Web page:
July 6, 2015
With Trinamool Congress in driver’s seat, State on a development path
By Avirup Sarkar
No one will deny that West Bengal’s ride over the last four years, with TMC in the driver’s seat, has been bumpy in patches. About the pleasantness of the rest of the journey, opinions might differ though.
The ponzi scams, the occasional unrest in colleges and universities, the sporadic violence in the countryside have all been picked up too eagerly by a section of the media and projected as major failings of the government. The episodes have gained some popularity in certain quarters. So much so that TMC bashing has become a favorite drawing room pastime in the snooty Bengali upper-class. Yet the ruling party has been maintaining its winning streak and is expected to do so in the foreseeable future.
One may call this a puzzle.If we were to interpret the negative reports in the media as total collapse of the administrative process, how do we explain the ruling party’s electoral success? If we take the electoral success as a signal of good governance, how are we to interpret the negative reports projected in the media?
The most canvassed answer to this puzzle is that the political achievement of TMC is the fallout of rigged elections supported by brute force of hooligans and institutional patronage from the police. The answer seems untenable. One must remember that even the all powerful CPM with all its might and ploy could not withstand public anger when it got into the land-grab game.If the present rulers were really as bad as they are made out to be, one would have witnessed similar public anger which no amount of hooliganism or police support could withstand. Moreover, a number of field studies reveal that in West Bengal election results cannot be explained by malpractices alone.
The truth is indeed straight forward. Despite the bad patches, TMC’s performance has been quite satisfactory, especially in the villages, and its electoral victory reflects this simple ground reality. After coming to power, the TMC introduced a deep administrative reform which is seldom advertized. Governance at the grass-root level was taken away from political entities and handed over to officials like BDOs, SDOs and DMs who could be directly controlled and made answerable by the top administration.
Compared to the earlier system practised by the CPM, where the party boss at the local level had the ultimate say, and where the government official had to wait for his nod before making the slightest move, the new system entailed a fundamental change. In the new system, the bureaucrat has more power and responsibilities but at the same time he is always under the scanner of the Chief Minister who with an inexorable energy travels from district to district to assess the ground reality with her own eyes. No other Chief Minister of West Bengal had taken so much pain and work-load.
Her hard work has paid off in a number of ways. For one thing, conditions of roads in rural Bengal have immensely improved. The habitual traveler in the countryside will vouch for this. The improvement is not limited to relatively important passages like the Kalyani Expressway or the state highway connecting Jalpaiguri with Siliguri, but extends to obscure village roads as well. Second, there has been a remarkable improvement in the implementation of welfare schemes, both old, like MGNREGA, and new, like Kanyashree. The latter, being an example of Conditional Cash Transfer to which the whole developing world is gradually switching, reflects the alert and aware mind of the person at the top who designed it.Third, there has been a serious drive to buy food grains directly from the farmers. On the one hand, this is destined to provide support to the tillers of the soil, and fuel the public distribution system on the other.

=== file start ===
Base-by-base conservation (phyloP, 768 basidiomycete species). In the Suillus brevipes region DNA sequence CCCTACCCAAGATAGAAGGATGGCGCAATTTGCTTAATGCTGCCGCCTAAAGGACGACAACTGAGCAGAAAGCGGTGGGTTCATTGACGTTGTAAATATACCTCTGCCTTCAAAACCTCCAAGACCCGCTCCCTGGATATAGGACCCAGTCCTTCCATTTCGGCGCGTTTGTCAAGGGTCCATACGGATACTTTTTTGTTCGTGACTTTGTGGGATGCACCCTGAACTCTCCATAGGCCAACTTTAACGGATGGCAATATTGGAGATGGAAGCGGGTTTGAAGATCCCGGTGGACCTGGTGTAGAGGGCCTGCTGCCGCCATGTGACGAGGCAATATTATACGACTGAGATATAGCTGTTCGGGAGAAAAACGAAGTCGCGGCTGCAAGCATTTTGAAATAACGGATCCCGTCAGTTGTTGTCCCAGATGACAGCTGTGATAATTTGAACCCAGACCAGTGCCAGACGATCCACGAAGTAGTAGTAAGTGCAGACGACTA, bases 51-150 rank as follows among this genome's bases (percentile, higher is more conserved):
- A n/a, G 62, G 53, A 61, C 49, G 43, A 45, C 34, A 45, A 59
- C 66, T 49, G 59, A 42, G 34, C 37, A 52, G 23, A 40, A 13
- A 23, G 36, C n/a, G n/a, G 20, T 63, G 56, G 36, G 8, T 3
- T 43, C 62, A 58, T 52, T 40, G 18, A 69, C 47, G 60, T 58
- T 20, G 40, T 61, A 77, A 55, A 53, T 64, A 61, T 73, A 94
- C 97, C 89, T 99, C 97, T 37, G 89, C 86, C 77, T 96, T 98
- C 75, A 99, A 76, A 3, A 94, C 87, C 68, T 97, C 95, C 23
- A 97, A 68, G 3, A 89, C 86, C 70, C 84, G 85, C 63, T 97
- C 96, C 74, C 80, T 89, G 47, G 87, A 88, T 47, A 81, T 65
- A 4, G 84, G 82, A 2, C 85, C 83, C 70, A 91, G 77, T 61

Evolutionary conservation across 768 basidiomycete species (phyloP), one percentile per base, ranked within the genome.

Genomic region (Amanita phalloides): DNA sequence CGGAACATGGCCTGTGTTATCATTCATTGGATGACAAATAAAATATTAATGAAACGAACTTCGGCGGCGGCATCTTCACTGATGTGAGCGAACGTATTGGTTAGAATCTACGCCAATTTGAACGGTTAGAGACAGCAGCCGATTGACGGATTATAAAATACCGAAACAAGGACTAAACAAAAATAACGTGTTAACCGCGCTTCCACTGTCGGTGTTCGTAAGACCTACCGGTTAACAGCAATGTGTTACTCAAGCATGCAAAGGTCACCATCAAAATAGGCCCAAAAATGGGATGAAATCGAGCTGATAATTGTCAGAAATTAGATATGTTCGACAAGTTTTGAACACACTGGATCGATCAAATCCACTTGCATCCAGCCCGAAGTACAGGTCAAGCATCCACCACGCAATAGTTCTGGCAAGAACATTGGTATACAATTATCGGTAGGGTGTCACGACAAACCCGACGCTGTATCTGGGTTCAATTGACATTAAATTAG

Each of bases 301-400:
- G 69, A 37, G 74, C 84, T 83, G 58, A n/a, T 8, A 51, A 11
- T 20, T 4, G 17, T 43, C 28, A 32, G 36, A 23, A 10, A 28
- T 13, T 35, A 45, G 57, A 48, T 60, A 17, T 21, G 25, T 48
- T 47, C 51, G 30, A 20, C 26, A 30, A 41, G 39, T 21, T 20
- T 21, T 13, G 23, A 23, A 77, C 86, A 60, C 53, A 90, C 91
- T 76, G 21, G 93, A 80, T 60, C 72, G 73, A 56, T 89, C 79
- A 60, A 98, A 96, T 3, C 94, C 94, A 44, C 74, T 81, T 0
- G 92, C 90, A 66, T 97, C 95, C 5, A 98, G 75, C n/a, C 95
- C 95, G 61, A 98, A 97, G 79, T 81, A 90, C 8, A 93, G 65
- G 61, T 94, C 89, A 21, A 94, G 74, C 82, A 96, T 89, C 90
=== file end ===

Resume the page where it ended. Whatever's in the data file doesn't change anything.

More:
Procurement had reached a nadir during the Left Front rule, despite its tall claims of upholding the farmers’ interest. The list of achievements could go on and on mentioning the execution of fair price shops, fulfillment of rural electrification targets, giving a very pretty look to the city of Kolkata, removal of militant trade unionism from the state, accomplishing spectacular growth in the number of new schools, colleges and universities, reduction in red-tapes and so on and so forth.
The fabulous development efforts have been supported by an impressive growth in the government’s own tax revenue which in turn has been made possible by far reaching structural and administrative reforms of the finance ministry. Compared to the previous regime, the growth rate of government’s own tax revenue has almost doubled over the past four years.
Finally , political unrest has subsided in Jangalmahal and Darjeeling, thanks to the frequent visits of the Chief Minister. In short, the state of West Bengal is on a path of development which is endorsed and rewarded by the voters.
The author is a professor of economics at Indian Statistical Institute, Kolkata
(Published on Times of India, dated 6 July, 2015)